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Emelito Exmundo v. A. K. Scribner

UNITED STATES DISTRICT COURT EASTERN DISTRICT OF CALIFORNIA


August 1, 2011

EMELITO EXMUNDO,
PLAINTIFF,
v.
A. K. SCRIBNER, ET AL., DEFENDANTS.

ORDER ADOPTING FINDINGS AND RECOMMENDATION AND DENYING DEFENDANTS' MOTION TO DISMISS (ECF No. 45 & No. 53)

ORDER

Plaintiff Emelito Exmundo ("Plaintiff") is a state prisoner proceeding pro se and in forma pauperis in this civil rights action pursuant to 42 U.S.C. § 1983. The matter was referred to a United States Magistrate Judge pursuant to 28 U.S.C. § 636(b)(1)(B) and Local Rule 302.

On June 15, 2011, the Magistrate Judge filed a Findings and Recommendation recommending that Defendants' Motion to Dismiss (ECF No. 45) for failure to exhaust be denied. (ECF No. 53.) On July 13, 2011, Defendants filed objections to the Magistrate Judge's Findings and Recommendation disagreeing with the Court's conclusion that Plaintiff attempted to exhaust his administrative remedies but was thwarted by Defendants who failed to respond to Plaintiff's two prior attempts at exhaustion. Defendants rely on Hendon v. Baroya, 2007 WL 3034263, *3 (E.D.Cal. Oct. 16, 2007) for their argument that Plaintiff's attempts did not exhaust his available administrative remedies and that, once the third grievance was accepted, Plaintiff should have exhausted then.

The Court notes that one major difference between Hendon and the instant action is that in Hendon the inmate did not submit a sworn statement, but only supplied argument that he attempted exhaustion, which the Court did not rely on as evidence. Here, Plaintiff submitted a sworn statement that he attempted to file two grievances which were not responded to and, thus, the Court will consider it as evidence.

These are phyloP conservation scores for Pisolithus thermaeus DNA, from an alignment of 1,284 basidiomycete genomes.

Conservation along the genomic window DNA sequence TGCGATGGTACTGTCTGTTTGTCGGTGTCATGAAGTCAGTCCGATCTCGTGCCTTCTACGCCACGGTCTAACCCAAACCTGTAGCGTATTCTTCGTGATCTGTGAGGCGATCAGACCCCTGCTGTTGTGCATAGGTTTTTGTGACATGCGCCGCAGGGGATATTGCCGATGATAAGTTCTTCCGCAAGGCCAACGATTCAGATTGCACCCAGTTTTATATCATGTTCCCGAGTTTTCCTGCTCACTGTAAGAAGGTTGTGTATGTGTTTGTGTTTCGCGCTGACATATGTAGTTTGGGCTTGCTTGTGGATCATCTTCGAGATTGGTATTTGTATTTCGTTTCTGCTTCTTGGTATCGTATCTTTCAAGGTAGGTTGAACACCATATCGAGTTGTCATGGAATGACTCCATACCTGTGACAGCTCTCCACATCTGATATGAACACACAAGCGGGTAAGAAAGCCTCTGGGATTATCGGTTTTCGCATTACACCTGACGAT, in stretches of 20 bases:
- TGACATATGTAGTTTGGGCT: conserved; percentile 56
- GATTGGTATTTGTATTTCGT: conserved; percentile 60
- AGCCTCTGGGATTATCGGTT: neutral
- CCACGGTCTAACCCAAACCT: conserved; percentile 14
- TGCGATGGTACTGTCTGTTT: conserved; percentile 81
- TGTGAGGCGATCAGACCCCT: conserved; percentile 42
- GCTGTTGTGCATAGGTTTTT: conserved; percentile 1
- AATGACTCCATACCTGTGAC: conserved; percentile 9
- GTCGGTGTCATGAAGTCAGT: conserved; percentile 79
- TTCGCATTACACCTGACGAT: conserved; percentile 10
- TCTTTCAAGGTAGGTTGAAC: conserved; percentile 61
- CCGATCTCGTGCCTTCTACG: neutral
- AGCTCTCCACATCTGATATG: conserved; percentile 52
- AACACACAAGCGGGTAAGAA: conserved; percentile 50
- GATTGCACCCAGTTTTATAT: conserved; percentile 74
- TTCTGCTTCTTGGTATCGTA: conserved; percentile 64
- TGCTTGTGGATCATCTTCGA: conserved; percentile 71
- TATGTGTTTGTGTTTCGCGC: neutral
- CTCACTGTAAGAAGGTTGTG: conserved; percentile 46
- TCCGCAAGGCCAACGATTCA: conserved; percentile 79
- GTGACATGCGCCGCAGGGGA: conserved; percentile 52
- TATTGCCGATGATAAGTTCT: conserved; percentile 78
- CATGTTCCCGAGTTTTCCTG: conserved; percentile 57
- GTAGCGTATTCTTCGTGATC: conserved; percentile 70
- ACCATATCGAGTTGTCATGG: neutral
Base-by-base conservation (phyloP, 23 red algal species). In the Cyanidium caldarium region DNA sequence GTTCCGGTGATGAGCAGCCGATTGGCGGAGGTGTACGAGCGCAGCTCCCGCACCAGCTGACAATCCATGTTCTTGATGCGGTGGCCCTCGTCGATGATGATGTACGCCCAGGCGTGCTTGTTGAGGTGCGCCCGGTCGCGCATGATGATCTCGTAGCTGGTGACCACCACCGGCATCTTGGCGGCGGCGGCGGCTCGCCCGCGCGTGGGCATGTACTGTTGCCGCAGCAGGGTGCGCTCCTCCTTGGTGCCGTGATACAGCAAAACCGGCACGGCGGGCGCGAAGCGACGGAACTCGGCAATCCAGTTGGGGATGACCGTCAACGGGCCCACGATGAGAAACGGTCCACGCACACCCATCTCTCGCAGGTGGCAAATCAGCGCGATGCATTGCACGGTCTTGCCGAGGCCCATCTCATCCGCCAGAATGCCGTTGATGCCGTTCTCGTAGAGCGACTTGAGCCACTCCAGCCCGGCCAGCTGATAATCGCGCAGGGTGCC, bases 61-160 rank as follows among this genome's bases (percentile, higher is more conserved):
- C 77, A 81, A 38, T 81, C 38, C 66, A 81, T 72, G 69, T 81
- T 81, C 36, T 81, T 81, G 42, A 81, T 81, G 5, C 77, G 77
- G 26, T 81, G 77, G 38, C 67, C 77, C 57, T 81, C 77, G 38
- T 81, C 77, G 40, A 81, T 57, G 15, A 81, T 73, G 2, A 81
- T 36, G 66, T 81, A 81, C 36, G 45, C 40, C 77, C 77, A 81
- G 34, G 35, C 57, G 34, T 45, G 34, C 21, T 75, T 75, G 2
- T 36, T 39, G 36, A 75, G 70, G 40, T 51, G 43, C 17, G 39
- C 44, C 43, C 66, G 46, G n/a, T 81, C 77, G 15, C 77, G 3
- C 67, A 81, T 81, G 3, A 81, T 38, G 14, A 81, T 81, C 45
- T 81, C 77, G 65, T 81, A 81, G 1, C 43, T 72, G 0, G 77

Although the Ninth Circuit has not yet ruled on the issue, Ngo v. Woodford, 539 F.3d 1108,1110 (9th Cir. 2008), there is authority for the proposition that if a prisoner submitted a timely inmate appeal in compliance with the governing regulations and his appeal received no response, or received a response only after an extraordinary delay, the prisoner has satisfied the exhaustion requirement. See e.g., Moore v. Bennette, 517 F.3d 717, 725 (4th Cir. 2008); Aquilar-Avellaveda v. Terrell, 478 F.3d 1223, 1225 (10th Cir. 2007); Kaba v. Stepp, 458 F.3d 678, 684 (7th Cir. 2006); Boyd v. Corrections Corp. of America, 380 F.3d 989, 996 (6th Cir. 2004); Abney v. McGinnis, 380 F.3d 663, 667 (2d. 2004); Jernigan v. Stuchell, 304 F.3d 1030, 1032 (10th Cir. 2002); Mitchell v. Horn, 318 F.3d 523, 529 (3d Cir. 2003). In addition, in Brown v. Valoff, 422 F.3d 926 (9th Cir. 2005), the Ninth Circuit Court of Appeals refused to interpret the exhaustion requirements of the Prison Litigation Reform Act "so narrowly as to permit prison officials to exploit the exhaustion requirement through indefinite delay in responding to grievances." Brown, 422 F.3d at 943 n. 18 (internal alterations and marks omitted) (citations omitted). Therefore, even though Plaintiff's third attempt was accepted and processed, the first two attempts and Defendants failure to respond them effectively exhaustion Plaintiff's available administrative remedies.

In accordance with the provisions of 28 U.S.C. § 636(b)(1)(c) and Local Rule 305, this Court has conducted a de novo review of this case. Having carefully reviewed the entire file, the Court finds the Findings and Recommendation to be supported by the record and by proper analysis. Thus, the Motion to Dismiss is HEREBY DENIED.

IT IS SO ORDERED.

CHIEF UNITED STATES DISTRICT JUDGE

20110801

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